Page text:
Monday, June 18, 2012

A Shade Garden Surprise

Day 148
The Daily DuBrule

I am a plant peddler. If I ever really counted the number of different plants that Natureworks sells in a year, it would boggle my mind. I am constantly seeking out new and unusual varieties. I thrive on the diversity, love the thrill of the hunt. That's why, when I go to an event that has a plant auction, I can't resist. It doesn't matter how many gazillions of plants I have back at the nursery to sell before the snow flies, if I see a plant that I can't live without, I join the fray and start to bid.

Arisaema fargesii falls into that category of bidding with wild abandon. I saw it on the table at a CNLA Summer Meeting two years ago. Hmm... Maybe no one knows what it is. BUT, if I put in a bid, everyone knows I love unusual plants and that will be a tip off. What to do, what to do. There was nothing I could do but place a bid. I kept checking back during the day and was surprised to see there was not a lot of competition for this plant. It wasn't in bloom, and there were much flashier specimens everywhere. I did a final pass right before the bidding was to end and realized I WON! 

Lucky for me, I had the perfect spot for this rare Chinese form of jack-in-the-pulpit. They love shady, cool spots that are high in organic matter. That describes the little shade bed right by my back door under my giant wisteria vine to a "T". I planted it and forgot about it. I mean, I really did forget it was there until the next year in late June when, in a matter a just a few days, this giant pointed bud erupted from the ground and opened to the amazing flower you see in the picture above. I took that picture today, as it has come back nicely to put on a show for me again this year. The solitary leaf that grows with it is like a gigantic umbrella. What an awesome, low maintenance plant, jumping it to add drama after the hellebores and blue double primroses and other spring gems are finished.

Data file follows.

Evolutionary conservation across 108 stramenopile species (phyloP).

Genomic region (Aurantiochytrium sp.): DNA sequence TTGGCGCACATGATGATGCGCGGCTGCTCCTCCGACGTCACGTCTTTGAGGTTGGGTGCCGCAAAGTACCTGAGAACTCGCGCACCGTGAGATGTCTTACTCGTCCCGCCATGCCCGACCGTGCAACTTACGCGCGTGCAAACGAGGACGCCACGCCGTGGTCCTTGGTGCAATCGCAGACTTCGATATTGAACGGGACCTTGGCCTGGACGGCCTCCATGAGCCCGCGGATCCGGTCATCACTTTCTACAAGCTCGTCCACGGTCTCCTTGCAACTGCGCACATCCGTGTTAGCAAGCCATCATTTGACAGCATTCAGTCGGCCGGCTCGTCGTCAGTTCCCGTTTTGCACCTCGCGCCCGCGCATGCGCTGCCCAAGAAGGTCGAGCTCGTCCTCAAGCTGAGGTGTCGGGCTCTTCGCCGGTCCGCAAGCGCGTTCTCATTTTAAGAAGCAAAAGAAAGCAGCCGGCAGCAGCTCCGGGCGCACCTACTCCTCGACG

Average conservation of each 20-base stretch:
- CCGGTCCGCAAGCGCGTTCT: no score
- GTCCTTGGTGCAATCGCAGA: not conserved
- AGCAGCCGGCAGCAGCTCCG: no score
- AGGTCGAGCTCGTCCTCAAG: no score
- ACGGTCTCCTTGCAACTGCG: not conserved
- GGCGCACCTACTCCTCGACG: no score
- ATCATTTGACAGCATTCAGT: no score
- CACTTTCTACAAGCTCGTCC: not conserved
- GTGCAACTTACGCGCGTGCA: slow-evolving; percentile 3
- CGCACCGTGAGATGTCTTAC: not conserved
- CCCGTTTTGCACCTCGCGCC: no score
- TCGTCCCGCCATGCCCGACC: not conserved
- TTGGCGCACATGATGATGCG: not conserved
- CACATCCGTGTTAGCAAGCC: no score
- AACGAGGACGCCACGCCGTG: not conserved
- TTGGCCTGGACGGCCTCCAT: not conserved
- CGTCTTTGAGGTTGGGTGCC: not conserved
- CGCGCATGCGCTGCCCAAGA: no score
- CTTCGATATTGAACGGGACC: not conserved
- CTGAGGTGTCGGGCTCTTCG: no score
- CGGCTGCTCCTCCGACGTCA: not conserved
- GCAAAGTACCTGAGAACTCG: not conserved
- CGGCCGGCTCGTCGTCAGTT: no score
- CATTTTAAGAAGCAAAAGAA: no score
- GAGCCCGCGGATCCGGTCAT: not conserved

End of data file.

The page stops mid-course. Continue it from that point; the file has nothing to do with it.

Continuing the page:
I can't wait for my next opportunity to bid on a rare plant. "There goes Nance with the Plants" is my motto, and one can never have too many!

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